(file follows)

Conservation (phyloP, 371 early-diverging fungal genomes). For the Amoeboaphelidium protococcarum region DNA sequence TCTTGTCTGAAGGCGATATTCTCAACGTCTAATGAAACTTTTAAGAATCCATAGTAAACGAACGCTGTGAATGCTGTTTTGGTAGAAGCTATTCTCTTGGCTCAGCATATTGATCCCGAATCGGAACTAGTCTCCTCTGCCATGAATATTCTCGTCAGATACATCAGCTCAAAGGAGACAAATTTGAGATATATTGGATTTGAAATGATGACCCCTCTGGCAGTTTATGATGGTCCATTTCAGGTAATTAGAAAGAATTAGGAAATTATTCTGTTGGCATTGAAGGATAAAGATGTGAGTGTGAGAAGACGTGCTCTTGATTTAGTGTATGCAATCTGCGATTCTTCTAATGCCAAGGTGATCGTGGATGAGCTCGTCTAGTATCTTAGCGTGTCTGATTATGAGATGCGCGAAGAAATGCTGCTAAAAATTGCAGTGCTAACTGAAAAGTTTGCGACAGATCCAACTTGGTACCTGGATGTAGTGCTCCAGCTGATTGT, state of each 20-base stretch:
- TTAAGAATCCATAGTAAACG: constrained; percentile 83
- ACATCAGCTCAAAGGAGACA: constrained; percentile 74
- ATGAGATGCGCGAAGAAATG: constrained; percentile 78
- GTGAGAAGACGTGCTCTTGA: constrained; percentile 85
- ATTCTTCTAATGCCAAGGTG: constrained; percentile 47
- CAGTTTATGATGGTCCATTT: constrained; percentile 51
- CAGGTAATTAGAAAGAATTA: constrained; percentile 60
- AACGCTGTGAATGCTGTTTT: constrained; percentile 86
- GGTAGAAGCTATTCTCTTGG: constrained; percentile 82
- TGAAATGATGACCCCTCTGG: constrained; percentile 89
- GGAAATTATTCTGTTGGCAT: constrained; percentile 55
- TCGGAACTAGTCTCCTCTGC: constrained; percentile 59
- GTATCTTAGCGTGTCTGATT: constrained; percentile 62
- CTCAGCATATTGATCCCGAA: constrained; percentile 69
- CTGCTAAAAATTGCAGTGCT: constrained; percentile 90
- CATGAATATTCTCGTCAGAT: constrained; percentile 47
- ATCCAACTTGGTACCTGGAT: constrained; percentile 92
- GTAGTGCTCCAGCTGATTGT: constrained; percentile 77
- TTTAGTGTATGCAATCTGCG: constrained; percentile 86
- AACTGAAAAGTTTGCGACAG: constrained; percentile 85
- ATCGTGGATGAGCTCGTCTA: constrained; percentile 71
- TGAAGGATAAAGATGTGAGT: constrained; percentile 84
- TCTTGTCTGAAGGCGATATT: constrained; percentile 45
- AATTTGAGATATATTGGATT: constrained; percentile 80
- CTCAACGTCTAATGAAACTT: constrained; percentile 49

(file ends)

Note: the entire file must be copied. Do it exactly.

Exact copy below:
Conservation (phyloP, 371 early-diverging fungal genomes). For the Amoeboaphelidium protococcarum region DNA sequence TCTTGTCTGAAGGCGATATTCTCAACGTCTAATGAAACTTTTAAGAATCCATAGTAAACGAACGCTGTGAATGCTGTTTTGGTAGAAGCTATTCTCTTGGCTCAGCATATTGATCCCGAATCGGAACTAGTCTCCTCTGCCATGAATATTCTCGTCAGATACATCAGCTCAAAGGAGACAAATTTGAGATATATTGGATTTGAAATGATGACCCCTCTGGCAGTTTATGATGGTCCATTTCAGGTAATTAGAAAGAATTAGGAAATTATTCTGTTGGCATTGAAGGATAAAGATGTGAGTGTGAGAAGACGTGCTCTTGATTTAGTGTATGCAATCTGCGATTCTTCTAATGCCAAGGTGATCGTGGATGAGCTCGTCTAGTATCTTAGCGTGTCTGATTATGAGATGCGCGAAGAAATGCTGCTAAAAATTGCAGTGCTAACTGAAAAGTTTGCGACAGATCCAACTTGGTACCTGGATGTAGTGCTCCAGCTGATTGT, state of each 20-base stretch:
- TTAAGAATCCATAGTAAACG: constrained; percentile 83
- ACATCAGCTCAAAGGAGACA: constrained; percentile 74
- ATGAGATGCGCGAAGAAATG: constrained; percentile 78
- GTGAGAAGACGTGCTCTTGA: constrained; percentile 85
- ATTCTTCTAATGCCAAGGTG: constrained; percentile 47
- CAGTTTATGATGGTCCATTT: constrained; percentile 51
- CAGGTAATTAGAAAGAATTA: constrained; percentile 60
- AACGCTGTGAATGCTGTTTT: constrained; percentile 86
- GGTAGAAGCTATTCTCTTGG: constrained; percentile 82
- TGAAATGATGACCCCTCTGG: constrained; percentile 89
- GGAAATTATTCTGTTGGCAT: constrained; percentile 55
- TCGGAACTAGTCTCCTCTGC: constrained; percentile 59
- GTATCTTAGCGTGTCTGATT: constrained; percentile 62
- CTCAGCATATTGATCCCGAA: constrained; percentile 69
- CTGCTAAAAATTGCAGTGCT: constrained; percentile 90
- CATGAATATTCTCGTCAGAT: constrained; percentile 47
- ATCCAACTTGGTACCTGGAT: constrained; percentile 92
- GTAGTGCTCCAGCTGATTGT: constrained; percentile 77
- TTTAGTGTATGCAATCTGCG: constrained; percentile 86
- AACTGAAAAGTTTGCGACAG: constrained; percentile 85
- ATCGTGGATGAGCTCGTCTA: constrained; percentile 71
- TGAAGGATAAAGATGTGAGT: constrained; percentile 84
- TCTTGTCTGAAGGCGATATT: constrained; percentile 45
- AATTTGAGATATATTGGATT: constrained; percentile 80
- CTCAACGTCTAATGAAACTT: constrained; percentile 49